He'd asked for a modest funeral and to be buried in the college church of Tattershall in Lincoln. King Henry decided instead that Brandon should be buried with full honours at St George’s Chapel in Windsor Castle, where he had been made a Knight of the Garter.

I visited Windsor Castle as part of the research for my new book, and discovered Brandon's tomb in the fourth bay of the south quire aisle, near the south door, partly covered by a wooden bench seat and under a life-sized portrait of King Edward III.  It seems that it was originally as modest as he would have wished, but the chapel records show that in 1787 it was 'ordered that leave be given to lay a stone above the grave of Charles Brandon Duke of Suffolk, according to His Majesties directions'. 

The resulting stone was put in place during the repaving of the quire aisles and nave. The simple inscription states only that Charles Brandon married Mary, daughter of Henry VII,  widow of Louis XII of France.

I also discovered that the jousting helm mounted on the wall adjacent to his tomb is not a funerary helm and is not thought to have any connection with Brandon.

Brandon was sixty-one when he died, and fortunately unaware that both his young sons, Henry and Charles, would die within an hour of each other of the sweating sickness on the 14 July, 1551. I think Brandon would have been amused to know he lies alongside King Henry VI - and a few yards from the equally unimpressive tomb of his lifelong friend and benefactor, King Henry VIII.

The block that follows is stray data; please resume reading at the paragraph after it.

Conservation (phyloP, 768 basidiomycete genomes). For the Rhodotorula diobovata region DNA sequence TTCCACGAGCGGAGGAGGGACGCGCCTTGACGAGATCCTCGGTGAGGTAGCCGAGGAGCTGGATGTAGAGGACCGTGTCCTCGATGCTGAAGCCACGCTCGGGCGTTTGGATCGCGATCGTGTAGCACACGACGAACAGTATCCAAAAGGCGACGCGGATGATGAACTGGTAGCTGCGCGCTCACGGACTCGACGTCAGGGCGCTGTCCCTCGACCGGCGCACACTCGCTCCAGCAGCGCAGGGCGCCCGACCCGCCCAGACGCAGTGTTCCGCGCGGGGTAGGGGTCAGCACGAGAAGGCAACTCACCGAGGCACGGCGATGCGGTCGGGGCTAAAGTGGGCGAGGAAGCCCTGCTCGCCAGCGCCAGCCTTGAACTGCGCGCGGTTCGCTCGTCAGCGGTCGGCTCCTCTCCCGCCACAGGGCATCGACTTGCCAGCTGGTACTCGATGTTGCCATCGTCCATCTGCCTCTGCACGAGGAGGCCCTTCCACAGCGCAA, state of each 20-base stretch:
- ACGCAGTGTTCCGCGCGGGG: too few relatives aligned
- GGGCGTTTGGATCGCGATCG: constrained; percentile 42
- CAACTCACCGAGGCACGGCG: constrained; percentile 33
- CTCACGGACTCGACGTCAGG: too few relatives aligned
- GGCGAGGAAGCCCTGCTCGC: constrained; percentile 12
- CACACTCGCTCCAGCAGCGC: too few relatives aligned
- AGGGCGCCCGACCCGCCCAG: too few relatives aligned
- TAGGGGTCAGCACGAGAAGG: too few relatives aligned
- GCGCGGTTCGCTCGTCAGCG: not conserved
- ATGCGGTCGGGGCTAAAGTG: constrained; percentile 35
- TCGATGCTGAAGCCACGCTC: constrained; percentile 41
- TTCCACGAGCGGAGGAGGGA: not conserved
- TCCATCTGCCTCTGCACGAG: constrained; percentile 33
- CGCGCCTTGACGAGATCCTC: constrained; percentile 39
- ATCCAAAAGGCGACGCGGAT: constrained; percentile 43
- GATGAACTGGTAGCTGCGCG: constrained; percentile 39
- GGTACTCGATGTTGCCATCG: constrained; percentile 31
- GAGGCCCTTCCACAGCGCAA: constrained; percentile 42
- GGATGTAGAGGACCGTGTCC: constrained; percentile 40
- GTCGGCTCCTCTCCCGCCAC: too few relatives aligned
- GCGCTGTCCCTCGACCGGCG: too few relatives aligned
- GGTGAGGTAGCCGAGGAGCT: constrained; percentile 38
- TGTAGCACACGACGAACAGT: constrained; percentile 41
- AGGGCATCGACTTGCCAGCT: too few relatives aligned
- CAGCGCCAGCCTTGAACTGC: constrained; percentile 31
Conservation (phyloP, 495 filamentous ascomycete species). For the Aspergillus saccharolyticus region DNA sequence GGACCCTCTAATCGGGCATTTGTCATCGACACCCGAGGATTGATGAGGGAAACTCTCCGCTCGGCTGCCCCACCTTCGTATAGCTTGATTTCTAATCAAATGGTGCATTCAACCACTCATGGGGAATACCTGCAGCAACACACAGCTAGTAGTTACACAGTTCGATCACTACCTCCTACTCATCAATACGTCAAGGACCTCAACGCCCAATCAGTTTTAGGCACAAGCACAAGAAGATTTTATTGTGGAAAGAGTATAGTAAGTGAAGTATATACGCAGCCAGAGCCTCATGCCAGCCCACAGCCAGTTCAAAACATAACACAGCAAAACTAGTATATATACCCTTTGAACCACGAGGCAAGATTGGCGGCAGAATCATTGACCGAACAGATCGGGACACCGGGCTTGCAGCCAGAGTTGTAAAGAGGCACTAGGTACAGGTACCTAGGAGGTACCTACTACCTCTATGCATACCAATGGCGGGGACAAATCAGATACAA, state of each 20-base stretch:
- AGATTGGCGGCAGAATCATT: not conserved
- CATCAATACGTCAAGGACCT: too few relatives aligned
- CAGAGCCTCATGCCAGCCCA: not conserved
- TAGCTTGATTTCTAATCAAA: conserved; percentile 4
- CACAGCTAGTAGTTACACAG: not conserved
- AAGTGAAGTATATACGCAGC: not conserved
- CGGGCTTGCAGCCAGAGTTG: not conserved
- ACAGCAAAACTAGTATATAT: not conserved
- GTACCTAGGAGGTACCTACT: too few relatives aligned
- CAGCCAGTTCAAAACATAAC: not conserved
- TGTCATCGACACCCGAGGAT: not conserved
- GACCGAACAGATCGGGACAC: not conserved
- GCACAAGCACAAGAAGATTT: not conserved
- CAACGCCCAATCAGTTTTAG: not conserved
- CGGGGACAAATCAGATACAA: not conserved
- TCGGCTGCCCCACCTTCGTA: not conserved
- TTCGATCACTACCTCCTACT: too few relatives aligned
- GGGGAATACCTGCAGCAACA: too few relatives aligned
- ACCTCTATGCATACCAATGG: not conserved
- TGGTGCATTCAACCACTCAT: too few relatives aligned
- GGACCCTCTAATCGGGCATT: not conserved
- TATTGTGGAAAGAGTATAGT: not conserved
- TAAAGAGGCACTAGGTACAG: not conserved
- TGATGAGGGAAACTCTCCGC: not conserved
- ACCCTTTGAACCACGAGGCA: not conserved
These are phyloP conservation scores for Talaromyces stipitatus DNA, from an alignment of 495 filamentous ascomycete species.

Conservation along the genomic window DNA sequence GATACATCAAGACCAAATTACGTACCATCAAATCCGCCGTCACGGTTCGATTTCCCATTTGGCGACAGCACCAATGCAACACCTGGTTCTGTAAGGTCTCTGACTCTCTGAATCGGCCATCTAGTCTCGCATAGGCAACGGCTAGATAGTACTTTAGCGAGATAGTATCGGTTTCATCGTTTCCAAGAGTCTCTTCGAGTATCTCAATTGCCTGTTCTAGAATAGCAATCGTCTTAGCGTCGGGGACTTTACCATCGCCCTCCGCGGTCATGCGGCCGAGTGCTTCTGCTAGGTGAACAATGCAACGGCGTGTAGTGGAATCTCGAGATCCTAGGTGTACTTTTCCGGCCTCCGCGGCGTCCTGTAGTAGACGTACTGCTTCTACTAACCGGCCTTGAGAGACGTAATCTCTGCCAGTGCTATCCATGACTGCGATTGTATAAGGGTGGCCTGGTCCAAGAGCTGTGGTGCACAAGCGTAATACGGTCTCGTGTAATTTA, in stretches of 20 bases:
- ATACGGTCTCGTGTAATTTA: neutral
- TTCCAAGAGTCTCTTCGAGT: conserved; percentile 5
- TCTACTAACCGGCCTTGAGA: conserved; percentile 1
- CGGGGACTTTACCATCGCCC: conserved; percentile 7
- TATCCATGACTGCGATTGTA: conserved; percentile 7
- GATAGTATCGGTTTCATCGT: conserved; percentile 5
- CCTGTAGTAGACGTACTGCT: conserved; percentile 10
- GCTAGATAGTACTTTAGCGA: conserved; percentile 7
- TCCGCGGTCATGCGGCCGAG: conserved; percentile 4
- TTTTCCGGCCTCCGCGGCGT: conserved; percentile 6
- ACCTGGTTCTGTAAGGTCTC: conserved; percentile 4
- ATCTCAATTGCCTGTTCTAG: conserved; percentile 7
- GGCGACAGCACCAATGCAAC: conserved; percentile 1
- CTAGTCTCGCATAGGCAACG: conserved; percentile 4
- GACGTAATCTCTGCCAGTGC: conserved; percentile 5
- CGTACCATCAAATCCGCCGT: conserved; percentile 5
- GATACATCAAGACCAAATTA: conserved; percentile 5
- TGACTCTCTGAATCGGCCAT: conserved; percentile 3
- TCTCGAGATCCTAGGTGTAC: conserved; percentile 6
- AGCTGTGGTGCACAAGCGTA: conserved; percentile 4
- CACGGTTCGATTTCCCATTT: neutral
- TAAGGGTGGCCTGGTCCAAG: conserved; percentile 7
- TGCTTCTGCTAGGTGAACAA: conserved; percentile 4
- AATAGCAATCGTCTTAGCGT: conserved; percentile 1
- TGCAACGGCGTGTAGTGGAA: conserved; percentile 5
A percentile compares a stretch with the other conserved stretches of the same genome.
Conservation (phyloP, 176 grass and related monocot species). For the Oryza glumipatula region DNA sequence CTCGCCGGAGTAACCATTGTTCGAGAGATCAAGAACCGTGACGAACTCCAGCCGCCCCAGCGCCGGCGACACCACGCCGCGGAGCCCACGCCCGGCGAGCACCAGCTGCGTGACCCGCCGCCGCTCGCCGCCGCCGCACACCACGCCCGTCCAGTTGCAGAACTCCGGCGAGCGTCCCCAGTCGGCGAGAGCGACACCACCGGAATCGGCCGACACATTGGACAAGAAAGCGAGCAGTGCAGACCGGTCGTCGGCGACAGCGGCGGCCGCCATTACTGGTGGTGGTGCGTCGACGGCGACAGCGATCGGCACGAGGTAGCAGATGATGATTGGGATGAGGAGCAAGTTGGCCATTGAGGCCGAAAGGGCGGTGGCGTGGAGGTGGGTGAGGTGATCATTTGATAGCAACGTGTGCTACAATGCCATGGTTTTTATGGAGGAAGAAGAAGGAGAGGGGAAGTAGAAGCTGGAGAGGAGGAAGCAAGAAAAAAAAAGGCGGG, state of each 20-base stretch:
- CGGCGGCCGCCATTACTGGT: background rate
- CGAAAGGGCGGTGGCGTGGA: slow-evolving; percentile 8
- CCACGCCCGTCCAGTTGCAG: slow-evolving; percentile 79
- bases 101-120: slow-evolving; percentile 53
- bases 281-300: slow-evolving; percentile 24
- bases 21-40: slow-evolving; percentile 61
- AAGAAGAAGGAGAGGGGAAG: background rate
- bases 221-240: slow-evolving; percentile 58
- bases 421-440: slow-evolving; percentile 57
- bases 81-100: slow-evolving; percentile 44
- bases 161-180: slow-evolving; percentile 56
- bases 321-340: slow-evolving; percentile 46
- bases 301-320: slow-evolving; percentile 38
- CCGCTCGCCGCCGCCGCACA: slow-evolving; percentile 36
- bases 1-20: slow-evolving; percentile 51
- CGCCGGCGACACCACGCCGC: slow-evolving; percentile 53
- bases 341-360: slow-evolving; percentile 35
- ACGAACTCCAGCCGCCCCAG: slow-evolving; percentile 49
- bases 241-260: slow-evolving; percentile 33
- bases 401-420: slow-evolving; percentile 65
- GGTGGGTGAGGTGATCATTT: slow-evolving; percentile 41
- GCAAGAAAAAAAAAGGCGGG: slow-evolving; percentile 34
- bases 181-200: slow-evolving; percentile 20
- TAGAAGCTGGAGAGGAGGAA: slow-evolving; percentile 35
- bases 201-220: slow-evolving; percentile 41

Tony Riches


21 August 2019

Special Guest Post by Author Judith Arnopp ~ Keeping perspective in A Song of Sixpence: The Story of Elizabeth of York and Perkin Warbeck

Available on Amazon UK and Amazon US

In the aftermath of the Battle of Bosworth, a small boy is ripped from his rightful place as future king of England. His Sister Elizabeth is married to the invading King, Henry Tudor. Years later, when the boy returns to claim is throne, Elizabeth is torn between love for her brother and duty to her husband. As the final struggle between the houses of York and Lancaster is played out, Elizabeth is torn by conflicting loyalty, terror and unexpected love.

There is just something about the Tudors, whether it is the costumes, the politics, or the violence, they are never boring. There are so many avenues to follow, and new perspectives to take up. I am not mad-keen on revisionist history which is in danger of turning everyone into a saint but I am keen on looking on events from a new perspective. The thing that makes Mantel’s Wolf Hall and Bring up the Bodies great for me, is that instead of showing the Tudor world through the eyes of a victim, she shows it instead from the viewpoint of an abuser.

Usually Cromwell is depicted as a grim, self-serving monster, reaping, without compunction, the victims that come between him and his all-consuming ambition. Mantel’s genius is to consider how he came to be that way, and why.

There are no thoroughly evil people, even the hardest criminals among us justify our actions. Cromwell was doing a job, a dirty job that few others could have done. In the end he was consumed by his own ruthlessness, destroyed by his own laws. In the last screen of the BBC production of Wolf Hall, when he is embraced by the increasingly manic King Henry VIII, the realisation of his own eventual end is written clearly in Cromwell’s eyes. And, for the first time (possibly) in history, and in literature, we have empathy for him. That is the beauty of perspective, the joy of approaching a well-known subject in a fresh manner. It opens our eyes.